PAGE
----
What is DesignCamp?
You’re a gamemaster. You’ve been doing this for a while now, and you’ve always had great ideas– your group has loved your last three campaigns, and you’re always making your own stuff. So why not do it, you think? Why not start making gaming material– adventures, mechanics, monsters– PDFs to sell online, maybe even to Kickstart or write a book?
The answer is “You can!” but it’s important to know the process of creating products ready for the online marketplace or physical store shelf is different from the process you use to prepare for your weekly game. Sure, there are duplicated elements between each one, but very rare few just jump straight into making RPG supplements and create professional looking results. Then, there are the rest of us.
Who are we?
At DesignCamp, we walk you through the process of creation, from pitch, to brainstorming, to outline, to rough manuscript, to playtesting, to art briefs, to editing, and a bit about the creator’s side of publishing on places like RPGNow and others, trying to help you learn the steps necessary to make something other people will read, use, and enjoy at their gaming tables. We’ve got 35+ years of combined design experience in multiple systems, over 100s of projects from fanzines to single page monsters to 48 page adventures to 350 page campaign settings. We’ve worked with big companies, like Paizo Publishing, Wizards of the Coast, or Atlas Games, and we’ve worked with nimble independents, like Kobold Press, Metalweave Games, Rite Publishing, and Legendary Games. We’ve won a half dozen Ennie awards for Best Adventure, Best Setting, Best Electronic Book Best Aid/Accessory, and Judge’s Choice.
More than projects or awards, this is a process that’s in our blood. We’re all alumni of Kobold Press’ and Rite Publishing’s patron projects– endeavors that brought game design to the crowd long before Kickstarter made it a pledge option. Colin McComb called Kobold Press’ OpenDesign, “the guerrilla masterclass in game design,” and we’re all graduates. We’ve worked on or led over 20 audience-engaged projects since 2007, and we know how to show you the ropes and share our expertise with you.
And we know we can’t do it alone– we reach out to our friends and collaborators in the industry to join the DesignCamp experience, and share their insights, knowledge, and anecdotes with campers throughout the project with AMA-style chat sessions. We’ve brought seasoned veterans like Sean K. Reynolds (TSR, WotC, Paizo, MCG), RPG Superstars like Monica Marlowe (2015), and rising designers like Dan Dillon (WotC, Dungeon of the Mad Mage); then we make those transcripts available to you.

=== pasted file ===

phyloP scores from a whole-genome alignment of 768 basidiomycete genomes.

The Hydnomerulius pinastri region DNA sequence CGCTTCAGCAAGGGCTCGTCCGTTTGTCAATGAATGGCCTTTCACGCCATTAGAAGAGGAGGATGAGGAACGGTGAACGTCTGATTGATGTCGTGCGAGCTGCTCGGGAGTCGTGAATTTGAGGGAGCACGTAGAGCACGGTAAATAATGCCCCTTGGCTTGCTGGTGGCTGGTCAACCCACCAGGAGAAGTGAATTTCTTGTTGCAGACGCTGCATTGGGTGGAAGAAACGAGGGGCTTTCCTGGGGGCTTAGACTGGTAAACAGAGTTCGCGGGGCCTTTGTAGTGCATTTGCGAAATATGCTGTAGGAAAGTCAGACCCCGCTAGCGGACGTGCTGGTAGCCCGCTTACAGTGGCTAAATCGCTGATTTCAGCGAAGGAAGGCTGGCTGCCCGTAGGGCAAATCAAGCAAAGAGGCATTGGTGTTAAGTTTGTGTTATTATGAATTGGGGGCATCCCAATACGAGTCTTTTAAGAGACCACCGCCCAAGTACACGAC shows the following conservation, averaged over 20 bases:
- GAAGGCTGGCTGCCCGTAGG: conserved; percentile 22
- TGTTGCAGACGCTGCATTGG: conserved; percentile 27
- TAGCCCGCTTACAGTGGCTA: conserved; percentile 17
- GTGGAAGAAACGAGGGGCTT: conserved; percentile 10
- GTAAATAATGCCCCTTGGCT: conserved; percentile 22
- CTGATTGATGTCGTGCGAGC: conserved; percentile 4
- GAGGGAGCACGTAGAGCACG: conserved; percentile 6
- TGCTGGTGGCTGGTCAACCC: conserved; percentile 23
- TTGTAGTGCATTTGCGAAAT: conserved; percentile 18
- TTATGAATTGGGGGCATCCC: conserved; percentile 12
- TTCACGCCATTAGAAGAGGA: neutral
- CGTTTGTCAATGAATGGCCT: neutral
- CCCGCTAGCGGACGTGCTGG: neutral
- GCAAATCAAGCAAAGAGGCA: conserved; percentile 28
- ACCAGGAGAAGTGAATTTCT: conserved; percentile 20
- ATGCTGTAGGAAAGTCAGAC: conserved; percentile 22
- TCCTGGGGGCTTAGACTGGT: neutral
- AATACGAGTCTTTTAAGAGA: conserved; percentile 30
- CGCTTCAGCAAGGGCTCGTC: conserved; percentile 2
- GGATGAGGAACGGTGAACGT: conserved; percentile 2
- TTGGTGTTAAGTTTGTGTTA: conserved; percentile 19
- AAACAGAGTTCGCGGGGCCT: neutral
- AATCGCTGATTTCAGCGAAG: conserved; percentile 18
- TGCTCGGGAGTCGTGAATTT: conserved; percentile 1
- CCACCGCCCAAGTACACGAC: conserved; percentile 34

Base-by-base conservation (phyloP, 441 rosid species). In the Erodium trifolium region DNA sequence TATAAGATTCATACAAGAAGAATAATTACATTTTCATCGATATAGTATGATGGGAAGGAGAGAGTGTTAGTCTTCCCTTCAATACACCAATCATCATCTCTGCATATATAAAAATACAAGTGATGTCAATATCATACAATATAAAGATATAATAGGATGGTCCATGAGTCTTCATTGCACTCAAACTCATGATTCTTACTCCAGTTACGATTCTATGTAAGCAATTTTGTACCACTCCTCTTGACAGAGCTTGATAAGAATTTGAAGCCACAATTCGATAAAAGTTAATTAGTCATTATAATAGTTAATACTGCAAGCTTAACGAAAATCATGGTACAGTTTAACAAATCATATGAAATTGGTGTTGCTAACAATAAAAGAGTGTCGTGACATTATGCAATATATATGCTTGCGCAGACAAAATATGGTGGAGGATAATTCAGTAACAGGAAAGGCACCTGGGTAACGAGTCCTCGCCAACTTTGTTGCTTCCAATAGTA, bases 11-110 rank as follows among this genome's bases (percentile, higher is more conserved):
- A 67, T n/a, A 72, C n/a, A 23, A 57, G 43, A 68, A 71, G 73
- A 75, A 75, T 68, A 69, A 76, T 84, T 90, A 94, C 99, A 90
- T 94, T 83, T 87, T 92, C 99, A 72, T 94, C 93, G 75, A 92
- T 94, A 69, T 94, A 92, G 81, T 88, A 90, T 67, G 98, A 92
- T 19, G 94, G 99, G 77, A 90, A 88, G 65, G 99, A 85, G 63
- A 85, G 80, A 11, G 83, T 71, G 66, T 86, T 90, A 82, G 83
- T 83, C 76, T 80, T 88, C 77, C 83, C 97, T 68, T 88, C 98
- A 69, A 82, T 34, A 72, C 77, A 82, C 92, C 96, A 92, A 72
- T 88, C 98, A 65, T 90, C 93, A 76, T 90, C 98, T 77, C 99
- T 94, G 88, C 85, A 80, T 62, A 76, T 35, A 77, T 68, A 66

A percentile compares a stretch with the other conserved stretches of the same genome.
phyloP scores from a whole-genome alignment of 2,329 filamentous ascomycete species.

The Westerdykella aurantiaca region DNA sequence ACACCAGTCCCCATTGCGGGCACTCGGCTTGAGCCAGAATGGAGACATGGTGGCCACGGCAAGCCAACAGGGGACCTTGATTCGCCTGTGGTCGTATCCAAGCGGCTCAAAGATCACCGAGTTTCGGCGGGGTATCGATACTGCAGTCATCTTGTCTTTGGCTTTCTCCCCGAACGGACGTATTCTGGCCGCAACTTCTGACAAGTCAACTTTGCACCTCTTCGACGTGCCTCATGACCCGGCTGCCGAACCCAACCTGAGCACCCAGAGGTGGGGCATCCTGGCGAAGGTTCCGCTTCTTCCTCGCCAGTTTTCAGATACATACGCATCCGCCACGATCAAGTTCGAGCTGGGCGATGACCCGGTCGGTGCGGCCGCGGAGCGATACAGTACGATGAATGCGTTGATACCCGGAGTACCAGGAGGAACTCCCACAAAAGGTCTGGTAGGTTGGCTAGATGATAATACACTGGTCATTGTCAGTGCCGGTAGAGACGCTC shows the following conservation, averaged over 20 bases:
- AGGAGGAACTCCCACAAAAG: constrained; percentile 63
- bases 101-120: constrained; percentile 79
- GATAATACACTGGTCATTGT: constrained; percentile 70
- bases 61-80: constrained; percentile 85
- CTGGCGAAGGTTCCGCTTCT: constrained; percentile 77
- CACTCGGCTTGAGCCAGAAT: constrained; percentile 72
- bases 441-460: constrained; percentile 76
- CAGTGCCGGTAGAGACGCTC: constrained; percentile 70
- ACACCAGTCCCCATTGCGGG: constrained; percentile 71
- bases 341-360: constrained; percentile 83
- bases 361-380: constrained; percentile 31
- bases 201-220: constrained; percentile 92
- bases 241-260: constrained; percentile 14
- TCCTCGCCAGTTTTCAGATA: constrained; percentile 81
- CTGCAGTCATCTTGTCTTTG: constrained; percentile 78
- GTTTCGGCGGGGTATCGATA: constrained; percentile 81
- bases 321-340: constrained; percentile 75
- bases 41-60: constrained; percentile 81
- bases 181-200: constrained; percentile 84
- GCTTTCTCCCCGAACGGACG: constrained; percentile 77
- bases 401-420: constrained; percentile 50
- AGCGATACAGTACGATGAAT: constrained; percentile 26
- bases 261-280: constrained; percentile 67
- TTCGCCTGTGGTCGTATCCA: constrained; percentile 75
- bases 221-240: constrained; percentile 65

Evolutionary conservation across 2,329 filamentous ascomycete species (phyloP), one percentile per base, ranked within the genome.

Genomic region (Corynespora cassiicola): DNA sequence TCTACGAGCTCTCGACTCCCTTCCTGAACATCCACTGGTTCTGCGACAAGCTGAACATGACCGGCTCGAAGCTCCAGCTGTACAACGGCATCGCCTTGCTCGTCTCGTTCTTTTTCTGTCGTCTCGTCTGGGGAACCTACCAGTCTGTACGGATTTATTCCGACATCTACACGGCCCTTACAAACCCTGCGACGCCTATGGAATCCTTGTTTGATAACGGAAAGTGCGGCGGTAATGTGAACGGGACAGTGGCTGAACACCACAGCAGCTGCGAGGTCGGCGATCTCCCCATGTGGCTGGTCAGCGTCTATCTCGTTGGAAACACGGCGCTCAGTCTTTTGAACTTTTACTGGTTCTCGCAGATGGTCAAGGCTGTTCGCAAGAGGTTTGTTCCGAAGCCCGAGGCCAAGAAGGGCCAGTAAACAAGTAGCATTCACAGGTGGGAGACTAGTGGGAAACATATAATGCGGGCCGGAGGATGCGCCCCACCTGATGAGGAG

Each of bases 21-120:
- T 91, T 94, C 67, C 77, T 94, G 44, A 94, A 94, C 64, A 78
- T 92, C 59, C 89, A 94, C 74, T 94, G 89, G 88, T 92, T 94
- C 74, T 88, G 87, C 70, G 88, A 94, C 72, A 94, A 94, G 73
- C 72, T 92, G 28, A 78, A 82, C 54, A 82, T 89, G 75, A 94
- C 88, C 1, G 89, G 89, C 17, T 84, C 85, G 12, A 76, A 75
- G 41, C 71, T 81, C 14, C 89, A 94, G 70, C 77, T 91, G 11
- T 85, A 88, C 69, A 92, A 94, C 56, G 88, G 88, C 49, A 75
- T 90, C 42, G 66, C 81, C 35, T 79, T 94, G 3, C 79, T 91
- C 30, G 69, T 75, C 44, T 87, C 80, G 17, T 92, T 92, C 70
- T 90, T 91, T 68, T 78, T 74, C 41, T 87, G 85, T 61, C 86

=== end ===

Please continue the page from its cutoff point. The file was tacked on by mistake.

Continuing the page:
How does DesignCamp work?
We interact with backers through a Basecamp site on the internet (basecamp.com), using that site’s infrastructure to chat, email, host files and communicate.
You’ll have a chance to pitch your own design elements during the process, and vote on submitted elements. If your element wins, you can work with designers to implement it, if you want, or you can leave it to us to make those proverbial donuts.
We work hard to make sure our process is fairly transparent and responsive to backers and their questions. In the end, we want you to understand and feel comfortable with the process of RPG design. Working with our patrons, our first project was The Celestial Host, a collection of Arthurian, Celtic, and Norse mythologies for Pathfinder RPG 1st Edition, and our second was The Silver Box, an adventure converted and expanded from D&D 3E to both Pathfinder 1E and D&D 5E. We teach through doing, offering anonymous crowd-voted pitch rounds, and opportunities for paid contributions and volunteer playtesting. In the end, you’ll receive more than just a PDF written, tested, edited, and published through a time-tested method. You’ll be gaining the 12+ week experience of seeing and participating in game design up close, and as involved as you’re willing to become.
You can do this. We know, because we got our start sitting where you’re sitting, and thirteen years later, we’re still designing, publishing, and winning awards. RPGs are for everyone. Designing them can be, too. Hold my dice, I got this. 😉
Ennie-award Winning Author and Designer Ben McFarland fences saber, brews beer, cooks chinese food, writes and plays a lot of board games and RPGs with his wife, two kids and friends– though he does none of these things as much as he likes.